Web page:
DAVID THOMAS: Look, so actually this is an interesting point. You cannot consent someone in an informed way to the full implications of a whole genome test.
MIC CAVAZZINI: Medical oncologist, David Thomas once again:
DAVID THOMAS: You know, to consent somebody to the full spectrum of human disorders which might be identified or for which the information might be relevant would take far longer than is clinically feasible, and knowledge is changing so rapidly that you could consent at one point in time and it would become irrelevant 12 months later.
So I think what you’re consenting people to understand is that the information is changing rapidly and that we will use our best judgment, clinical judgment, and always putting the patient’s best interests at the forefront of our decision-making. Electing to return those results which we feel we have a duty of care to return to the patient, whether or not they express a certainty that they don’t want to receive that information or not.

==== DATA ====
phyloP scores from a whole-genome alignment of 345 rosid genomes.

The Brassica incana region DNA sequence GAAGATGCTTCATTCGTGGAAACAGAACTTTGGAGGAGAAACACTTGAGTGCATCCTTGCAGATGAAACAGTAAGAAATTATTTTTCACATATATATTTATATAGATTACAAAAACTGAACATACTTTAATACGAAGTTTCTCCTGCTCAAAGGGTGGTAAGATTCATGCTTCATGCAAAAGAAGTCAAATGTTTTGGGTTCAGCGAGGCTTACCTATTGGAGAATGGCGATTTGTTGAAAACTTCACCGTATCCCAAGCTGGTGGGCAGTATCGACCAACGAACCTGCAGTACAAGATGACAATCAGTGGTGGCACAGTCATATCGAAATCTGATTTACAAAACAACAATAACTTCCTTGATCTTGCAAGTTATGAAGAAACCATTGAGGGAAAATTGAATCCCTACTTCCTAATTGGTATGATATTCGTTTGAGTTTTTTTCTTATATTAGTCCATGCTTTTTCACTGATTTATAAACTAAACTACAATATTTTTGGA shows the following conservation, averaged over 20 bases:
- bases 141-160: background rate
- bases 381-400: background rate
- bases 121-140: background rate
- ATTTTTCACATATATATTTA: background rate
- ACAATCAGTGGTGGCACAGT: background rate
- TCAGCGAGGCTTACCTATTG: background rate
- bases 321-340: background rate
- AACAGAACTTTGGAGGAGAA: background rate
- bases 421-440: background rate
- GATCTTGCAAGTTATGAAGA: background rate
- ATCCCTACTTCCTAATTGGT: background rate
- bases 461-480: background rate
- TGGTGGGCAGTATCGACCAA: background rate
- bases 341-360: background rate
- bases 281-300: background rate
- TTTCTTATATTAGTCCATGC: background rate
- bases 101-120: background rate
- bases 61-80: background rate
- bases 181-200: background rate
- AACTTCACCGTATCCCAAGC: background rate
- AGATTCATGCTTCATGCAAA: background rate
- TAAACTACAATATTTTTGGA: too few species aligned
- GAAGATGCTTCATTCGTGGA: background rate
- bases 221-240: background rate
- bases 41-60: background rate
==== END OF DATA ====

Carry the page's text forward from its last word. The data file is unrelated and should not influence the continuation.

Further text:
And the reason I say that is there’s quite a lot of literature about people making a firm decision at one point in time and changing it the next, and the last thing want you do is take a result which might change the course of a person’s life and not return it to them because of a decision which couldn’t possibly, in retrospect, be called informed maybe some years ago. And of course, if it’s not relevant to you as the subject it’s relevant to children and sisters and brothers and so forth.
Dealing with uncertainty—it’s actually not an unusual feature of medical practice, you know. When you get a chest X-ray because somebody’s got some chest pain and you see an incidental spot in it, people don’t panic and think, “We needed to have consented people that we might identify a spot.” You just deal with it because you’ve got a duty of care to the patient to do what’s in their best interest. Those things are part and parcel of the way clinical practice evolved, and I think the same thing will apply with genomic information.